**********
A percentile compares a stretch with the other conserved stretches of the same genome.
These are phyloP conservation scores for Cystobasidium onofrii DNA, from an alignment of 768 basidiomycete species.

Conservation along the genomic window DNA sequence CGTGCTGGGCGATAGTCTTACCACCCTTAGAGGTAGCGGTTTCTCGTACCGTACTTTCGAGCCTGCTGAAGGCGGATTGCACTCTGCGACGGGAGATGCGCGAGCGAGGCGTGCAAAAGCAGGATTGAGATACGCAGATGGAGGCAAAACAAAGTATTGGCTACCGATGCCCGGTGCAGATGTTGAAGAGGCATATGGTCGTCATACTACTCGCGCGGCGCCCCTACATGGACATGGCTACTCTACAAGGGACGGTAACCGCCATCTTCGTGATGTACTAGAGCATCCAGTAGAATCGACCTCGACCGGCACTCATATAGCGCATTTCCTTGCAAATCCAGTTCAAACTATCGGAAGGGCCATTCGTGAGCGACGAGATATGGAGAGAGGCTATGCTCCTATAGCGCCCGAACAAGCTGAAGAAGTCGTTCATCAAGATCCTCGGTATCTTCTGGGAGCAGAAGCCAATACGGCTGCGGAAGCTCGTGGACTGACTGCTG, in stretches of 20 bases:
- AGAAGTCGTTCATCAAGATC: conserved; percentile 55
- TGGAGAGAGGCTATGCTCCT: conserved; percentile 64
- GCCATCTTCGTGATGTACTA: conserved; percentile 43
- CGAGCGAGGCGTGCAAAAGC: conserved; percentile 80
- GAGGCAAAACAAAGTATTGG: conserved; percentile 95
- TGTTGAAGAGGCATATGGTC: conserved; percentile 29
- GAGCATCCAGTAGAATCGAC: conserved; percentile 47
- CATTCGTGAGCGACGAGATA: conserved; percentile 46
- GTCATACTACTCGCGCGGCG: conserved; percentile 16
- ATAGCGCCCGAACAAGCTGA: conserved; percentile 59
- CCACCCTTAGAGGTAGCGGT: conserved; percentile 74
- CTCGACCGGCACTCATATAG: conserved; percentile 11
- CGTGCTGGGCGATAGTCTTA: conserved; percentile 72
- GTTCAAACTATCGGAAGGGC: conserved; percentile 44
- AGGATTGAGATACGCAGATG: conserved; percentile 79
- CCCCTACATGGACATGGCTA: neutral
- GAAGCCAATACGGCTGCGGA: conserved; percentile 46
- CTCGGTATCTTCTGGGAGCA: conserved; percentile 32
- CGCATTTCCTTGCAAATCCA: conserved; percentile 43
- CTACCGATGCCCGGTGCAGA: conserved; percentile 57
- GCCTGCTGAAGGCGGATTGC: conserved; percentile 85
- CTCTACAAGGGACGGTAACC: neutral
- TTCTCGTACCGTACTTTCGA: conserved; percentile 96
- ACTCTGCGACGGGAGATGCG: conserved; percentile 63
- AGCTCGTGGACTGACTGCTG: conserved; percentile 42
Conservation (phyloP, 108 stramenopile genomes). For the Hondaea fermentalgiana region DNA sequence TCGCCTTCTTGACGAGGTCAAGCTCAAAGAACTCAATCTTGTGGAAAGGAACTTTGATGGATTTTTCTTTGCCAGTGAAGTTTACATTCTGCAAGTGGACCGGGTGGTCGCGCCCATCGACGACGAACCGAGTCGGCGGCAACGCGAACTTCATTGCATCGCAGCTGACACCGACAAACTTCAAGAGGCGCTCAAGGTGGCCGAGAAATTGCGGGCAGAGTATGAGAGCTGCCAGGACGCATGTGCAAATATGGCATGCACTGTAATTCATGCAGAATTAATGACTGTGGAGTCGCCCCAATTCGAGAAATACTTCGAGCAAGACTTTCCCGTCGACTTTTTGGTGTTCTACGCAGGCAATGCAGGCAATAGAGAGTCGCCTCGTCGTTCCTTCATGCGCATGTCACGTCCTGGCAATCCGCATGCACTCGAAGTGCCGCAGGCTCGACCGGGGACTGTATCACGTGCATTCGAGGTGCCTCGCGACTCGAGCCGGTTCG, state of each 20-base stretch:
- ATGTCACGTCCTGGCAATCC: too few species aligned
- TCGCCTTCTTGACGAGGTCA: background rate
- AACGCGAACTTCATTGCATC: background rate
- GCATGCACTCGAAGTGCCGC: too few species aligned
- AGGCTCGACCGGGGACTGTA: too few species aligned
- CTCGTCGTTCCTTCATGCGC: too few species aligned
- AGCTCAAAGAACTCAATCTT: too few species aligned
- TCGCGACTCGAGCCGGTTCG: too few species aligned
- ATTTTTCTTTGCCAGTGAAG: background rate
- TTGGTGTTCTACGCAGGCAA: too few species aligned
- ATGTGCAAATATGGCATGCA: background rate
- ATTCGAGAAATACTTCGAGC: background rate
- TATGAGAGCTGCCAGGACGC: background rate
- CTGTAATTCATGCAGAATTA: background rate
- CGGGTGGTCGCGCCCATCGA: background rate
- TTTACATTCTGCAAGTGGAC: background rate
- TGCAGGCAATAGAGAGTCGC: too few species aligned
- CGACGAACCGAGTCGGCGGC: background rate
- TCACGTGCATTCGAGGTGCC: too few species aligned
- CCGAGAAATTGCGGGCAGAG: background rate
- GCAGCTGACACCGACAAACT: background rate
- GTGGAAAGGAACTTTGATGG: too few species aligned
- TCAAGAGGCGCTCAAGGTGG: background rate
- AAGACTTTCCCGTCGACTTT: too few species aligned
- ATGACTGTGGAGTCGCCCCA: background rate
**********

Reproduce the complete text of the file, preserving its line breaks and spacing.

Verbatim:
A percentile compares a stretch with the other conserved stretches of the same genome.
These are phyloP conservation scores for Cystobasidium onofrii DNA, from an alignment of 768 basidiomycete species.

Conservation along the genomic window DNA sequence CGTGCTGGGCGATAGTCTTACCACCCTTAGAGGTAGCGGTTTCTCGTACCGTACTTTCGAGCCTGCTGAAGGCGGATTGCACTCTGCGACGGGAGATGCGCGAGCGAGGCGTGCAAAAGCAGGATTGAGATACGCAGATGGAGGCAAAACAAAGTATTGGCTACCGATGCCCGGTGCAGATGTTGAAGAGGCATATGGTCGTCATACTACTCGCGCGGCGCCCCTACATGGACATGGCTACTCTACAAGGGACGGTAACCGCCATCTTCGTGATGTACTAGAGCATCCAGTAGAATCGACCTCGACCGGCACTCATATAGCGCATTTCCTTGCAAATCCAGTTCAAACTATCGGAAGGGCCATTCGTGAGCGACGAGATATGGAGAGAGGCTATGCTCCTATAGCGCCCGAACAAGCTGAAGAAGTCGTTCATCAAGATCCTCGGTATCTTCTGGGAGCAGAAGCCAATACGGCTGCGGAAGCTCGTGGACTGACTGCTG, in stretches of 20 bases:
- AGAAGTCGTTCATCAAGATC: conserved; percentile 55
- TGGAGAGAGGCTATGCTCCT: conserved; percentile 64
- GCCATCTTCGTGATGTACTA: conserved; percentile 43
- CGAGCGAGGCGTGCAAAAGC: conserved; percentile 80
- GAGGCAAAACAAAGTATTGG: conserved; percentile 95
- TGTTGAAGAGGCATATGGTC: conserved; percentile 29
- GAGCATCCAGTAGAATCGAC: conserved; percentile 47
- CATTCGTGAGCGACGAGATA: conserved; percentile 46
- GTCATACTACTCGCGCGGCG: conserved; percentile 16
- ATAGCGCCCGAACAAGCTGA: conserved; percentile 59
- CCACCCTTAGAGGTAGCGGT: conserved; percentile 74
- CTCGACCGGCACTCATATAG: conserved; percentile 11
- CGTGCTGGGCGATAGTCTTA: conserved; percentile 72
- GTTCAAACTATCGGAAGGGC: conserved; percentile 44
- AGGATTGAGATACGCAGATG: conserved; percentile 79
- CCCCTACATGGACATGGCTA: neutral
- GAAGCCAATACGGCTGCGGA: conserved; percentile 46
- CTCGGTATCTTCTGGGAGCA: conserved; percentile 32
- CGCATTTCCTTGCAAATCCA: conserved; percentile 43
- CTACCGATGCCCGGTGCAGA: conserved; percentile 57
- GCCTGCTGAAGGCGGATTGC: conserved; percentile 85
- CTCTACAAGGGACGGTAACC: neutral
- TTCTCGTACCGTACTTTCGA: conserved; percentile 96
- ACTCTGCGACGGGAGATGCG: conserved; percentile 63
- AGCTCGTGGACTGACTGCTG: conserved; percentile 42
Conservation (phyloP, 108 stramenopile genomes). For the Hondaea fermentalgiana region DNA sequence TCGCCTTCTTGACGAGGTCAAGCTCAAAGAACTCAATCTTGTGGAAAGGAACTTTGATGGATTTTTCTTTGCCAGTGAAGTTTACATTCTGCAAGTGGACCGGGTGGTCGCGCCCATCGACGACGAACCGAGTCGGCGGCAACGCGAACTTCATTGCATCGCAGCTGACACCGACAAACTTCAAGAGGCGCTCAAGGTGGCCGAGAAATTGCGGGCAGAGTATGAGAGCTGCCAGGACGCATGTGCAAATATGGCATGCACTGTAATTCATGCAGAATTAATGACTGTGGAGTCGCCCCAATTCGAGAAATACTTCGAGCAAGACTTTCCCGTCGACTTTTTGGTGTTCTACGCAGGCAATGCAGGCAATAGAGAGTCGCCTCGTCGTTCCTTCATGCGCATGTCACGTCCTGGCAATCCGCATGCACTCGAAGTGCCGCAGGCTCGACCGGGGACTGTATCACGTGCATTCGAGGTGCCTCGCGACTCGAGCCGGTTCG, state of each 20-base stretch:
- ATGTCACGTCCTGGCAATCC: too few species aligned
- TCGCCTTCTTGACGAGGTCA: background rate
- AACGCGAACTTCATTGCATC: background rate
- GCATGCACTCGAAGTGCCGC: too few species aligned
- AGGCTCGACCGGGGACTGTA: too few species aligned
- CTCGTCGTTCCTTCATGCGC: too few species aligned
- AGCTCAAAGAACTCAATCTT: too few species aligned
- TCGCGACTCGAGCCGGTTCG: too few species aligned
- ATTTTTCTTTGCCAGTGAAG: background rate
- TTGGTGTTCTACGCAGGCAA: too few species aligned
- ATGTGCAAATATGGCATGCA: background rate
- ATTCGAGAAATACTTCGAGC: background rate
- TATGAGAGCTGCCAGGACGC: background rate
- CTGTAATTCATGCAGAATTA: background rate
- CGGGTGGTCGCGCCCATCGA: background rate
- TTTACATTCTGCAAGTGGAC: background rate
- TGCAGGCAATAGAGAGTCGC: too few species aligned
- CGACGAACCGAGTCGGCGGC: background rate
- TCACGTGCATTCGAGGTGCC: too few species aligned
- CCGAGAAATTGCGGGCAGAG: background rate
- GCAGCTGACACCGACAAACT: background rate
- GTGGAAAGGAACTTTGATGG: too few species aligned
- TCAAGAGGCGCTCAAGGTGG: background rate
- AAGACTTTCCCGTCGACTTT: too few species aligned
- ATGACTGTGGAGTCGCCCCA: background rate